Price, per person
Two sharing: £2,670 or £2,500 without flights. Single occupancy: £2,980 or £2,810 without flights.
Flights (Euro Traveller) with British Airways (Airbus A319); travel by private coach throughout; hotel accommodation; breakfasts; 1 lunch and 4 dinners with wine, water, coffee; all admissions; all tips; all taxes; the services of the lecturer and tour manager.
Hotel Brufani Palace, Perugia: grand 5-star hotel five minutes’ walk from the main square in Perugia. Situated on the edge of the hill-top historical centre, it has spectacular views down over the surrounding countryside. There is a good restaurant, small indoor pool and roof terrace. Single rooms are doubles for sole use.
Many visits take place in hill towns, with very steep, uneven inclines leading from the coach park. Agility and sure-footedness are particularly essential. There is a lot of coach travel. Average distance by coach per day: 72 miles.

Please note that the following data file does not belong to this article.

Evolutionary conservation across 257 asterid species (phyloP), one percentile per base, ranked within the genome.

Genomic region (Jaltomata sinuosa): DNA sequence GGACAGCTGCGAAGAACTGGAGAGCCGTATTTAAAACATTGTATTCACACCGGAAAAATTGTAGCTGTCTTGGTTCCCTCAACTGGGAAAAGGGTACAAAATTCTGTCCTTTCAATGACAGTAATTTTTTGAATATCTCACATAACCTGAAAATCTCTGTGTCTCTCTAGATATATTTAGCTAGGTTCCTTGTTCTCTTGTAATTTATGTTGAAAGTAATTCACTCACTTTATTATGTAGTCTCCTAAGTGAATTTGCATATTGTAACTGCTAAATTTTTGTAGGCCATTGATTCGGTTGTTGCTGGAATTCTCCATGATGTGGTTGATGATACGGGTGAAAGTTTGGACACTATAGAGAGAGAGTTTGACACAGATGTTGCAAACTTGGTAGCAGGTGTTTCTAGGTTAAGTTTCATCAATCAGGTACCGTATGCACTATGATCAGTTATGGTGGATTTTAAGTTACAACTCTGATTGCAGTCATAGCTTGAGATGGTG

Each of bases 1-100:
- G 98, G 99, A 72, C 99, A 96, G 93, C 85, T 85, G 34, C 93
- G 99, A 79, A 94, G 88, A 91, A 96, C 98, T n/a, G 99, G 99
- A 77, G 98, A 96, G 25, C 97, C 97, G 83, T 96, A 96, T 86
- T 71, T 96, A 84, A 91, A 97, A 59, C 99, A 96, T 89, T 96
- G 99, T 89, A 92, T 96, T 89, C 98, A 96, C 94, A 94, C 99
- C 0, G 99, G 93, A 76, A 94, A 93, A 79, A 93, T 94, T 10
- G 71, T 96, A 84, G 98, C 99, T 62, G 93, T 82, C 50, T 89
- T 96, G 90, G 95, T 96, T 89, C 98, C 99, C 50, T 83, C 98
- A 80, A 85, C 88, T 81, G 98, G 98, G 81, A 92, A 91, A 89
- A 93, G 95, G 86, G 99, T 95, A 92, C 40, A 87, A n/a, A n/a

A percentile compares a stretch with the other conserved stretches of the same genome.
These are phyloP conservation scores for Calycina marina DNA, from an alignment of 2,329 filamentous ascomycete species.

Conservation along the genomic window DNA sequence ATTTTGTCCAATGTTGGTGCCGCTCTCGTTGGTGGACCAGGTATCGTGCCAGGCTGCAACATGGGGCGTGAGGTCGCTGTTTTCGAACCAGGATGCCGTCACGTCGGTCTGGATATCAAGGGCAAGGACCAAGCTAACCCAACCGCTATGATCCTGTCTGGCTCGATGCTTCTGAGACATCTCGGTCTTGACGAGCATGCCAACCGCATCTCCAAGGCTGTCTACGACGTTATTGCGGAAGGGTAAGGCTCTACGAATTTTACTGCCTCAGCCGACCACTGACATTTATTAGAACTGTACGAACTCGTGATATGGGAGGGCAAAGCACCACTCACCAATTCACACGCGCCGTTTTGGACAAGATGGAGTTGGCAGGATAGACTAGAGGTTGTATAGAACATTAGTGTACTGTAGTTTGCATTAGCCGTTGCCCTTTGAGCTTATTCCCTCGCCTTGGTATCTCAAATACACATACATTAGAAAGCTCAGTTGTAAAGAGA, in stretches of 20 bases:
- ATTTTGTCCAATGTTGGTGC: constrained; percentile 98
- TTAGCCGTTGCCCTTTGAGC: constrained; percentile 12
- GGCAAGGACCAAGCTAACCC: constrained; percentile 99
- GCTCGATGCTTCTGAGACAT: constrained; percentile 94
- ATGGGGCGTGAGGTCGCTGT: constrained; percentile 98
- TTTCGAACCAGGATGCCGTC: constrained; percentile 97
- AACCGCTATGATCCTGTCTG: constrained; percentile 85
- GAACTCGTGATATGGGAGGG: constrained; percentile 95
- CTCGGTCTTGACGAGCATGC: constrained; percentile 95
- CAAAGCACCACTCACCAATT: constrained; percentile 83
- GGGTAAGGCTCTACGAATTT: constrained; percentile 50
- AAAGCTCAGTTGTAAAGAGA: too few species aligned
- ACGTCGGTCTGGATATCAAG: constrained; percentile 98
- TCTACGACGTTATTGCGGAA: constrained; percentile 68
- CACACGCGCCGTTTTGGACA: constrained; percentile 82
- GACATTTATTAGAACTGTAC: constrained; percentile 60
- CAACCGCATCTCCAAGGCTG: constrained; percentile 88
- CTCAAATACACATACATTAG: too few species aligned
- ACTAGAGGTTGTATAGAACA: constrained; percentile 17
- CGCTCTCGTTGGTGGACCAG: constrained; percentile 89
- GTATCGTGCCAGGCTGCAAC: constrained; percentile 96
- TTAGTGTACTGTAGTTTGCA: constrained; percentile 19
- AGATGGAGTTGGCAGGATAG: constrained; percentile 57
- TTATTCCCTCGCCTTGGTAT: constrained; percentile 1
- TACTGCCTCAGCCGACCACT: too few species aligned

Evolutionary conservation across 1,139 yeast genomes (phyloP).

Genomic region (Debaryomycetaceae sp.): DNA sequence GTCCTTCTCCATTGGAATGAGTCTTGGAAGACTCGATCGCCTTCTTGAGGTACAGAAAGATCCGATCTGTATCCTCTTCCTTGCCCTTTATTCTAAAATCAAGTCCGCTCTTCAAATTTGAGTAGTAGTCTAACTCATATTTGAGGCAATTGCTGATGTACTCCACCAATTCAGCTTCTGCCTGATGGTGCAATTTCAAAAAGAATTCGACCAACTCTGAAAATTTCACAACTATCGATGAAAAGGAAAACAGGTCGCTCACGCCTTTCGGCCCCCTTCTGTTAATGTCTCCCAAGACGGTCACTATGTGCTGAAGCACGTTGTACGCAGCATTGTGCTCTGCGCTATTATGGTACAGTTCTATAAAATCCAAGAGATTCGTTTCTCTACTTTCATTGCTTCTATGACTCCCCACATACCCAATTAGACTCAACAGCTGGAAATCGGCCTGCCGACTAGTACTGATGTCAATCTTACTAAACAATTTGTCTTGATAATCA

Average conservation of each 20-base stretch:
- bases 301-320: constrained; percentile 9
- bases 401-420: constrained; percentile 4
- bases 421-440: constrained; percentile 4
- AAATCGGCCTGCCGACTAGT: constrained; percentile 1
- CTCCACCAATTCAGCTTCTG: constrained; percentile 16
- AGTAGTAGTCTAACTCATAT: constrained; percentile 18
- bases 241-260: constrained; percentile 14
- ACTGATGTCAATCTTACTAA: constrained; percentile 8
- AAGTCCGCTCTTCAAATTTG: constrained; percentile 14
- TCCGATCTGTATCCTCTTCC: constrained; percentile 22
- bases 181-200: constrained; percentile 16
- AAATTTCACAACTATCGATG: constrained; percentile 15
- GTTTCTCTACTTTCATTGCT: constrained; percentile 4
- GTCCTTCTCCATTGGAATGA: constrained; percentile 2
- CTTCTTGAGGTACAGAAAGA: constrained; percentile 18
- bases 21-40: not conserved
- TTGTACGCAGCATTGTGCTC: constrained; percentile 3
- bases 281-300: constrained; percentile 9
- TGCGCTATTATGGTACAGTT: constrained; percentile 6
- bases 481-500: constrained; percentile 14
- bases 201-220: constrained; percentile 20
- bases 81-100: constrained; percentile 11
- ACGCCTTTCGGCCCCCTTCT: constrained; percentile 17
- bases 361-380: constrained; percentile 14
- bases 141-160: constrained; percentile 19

Between 10 and 22 participants.
Before booking, please refer to the FCO website to ensure you are happy with the travel advice for the destination(s) you are visiting: www.gov.uk/foreign-travel-advice.
'Our lecturer and tour manager were excellent – complementing skills but both contributing greatly to the positive feel of the tour.'
'Very much enjoyed the balance between holiday and study!'
'Excellent. I had wanted to visit some of these hill towns before but wasn't aware of any way it could be done.'
'Well planned, each destination easily reached, allowing ample time for official guiding and personal exploration; enjoyed each day very much.'
'Michael has a wonderful way of bringing to life centuries old sights. Never boring or dull, but always witty and on point.'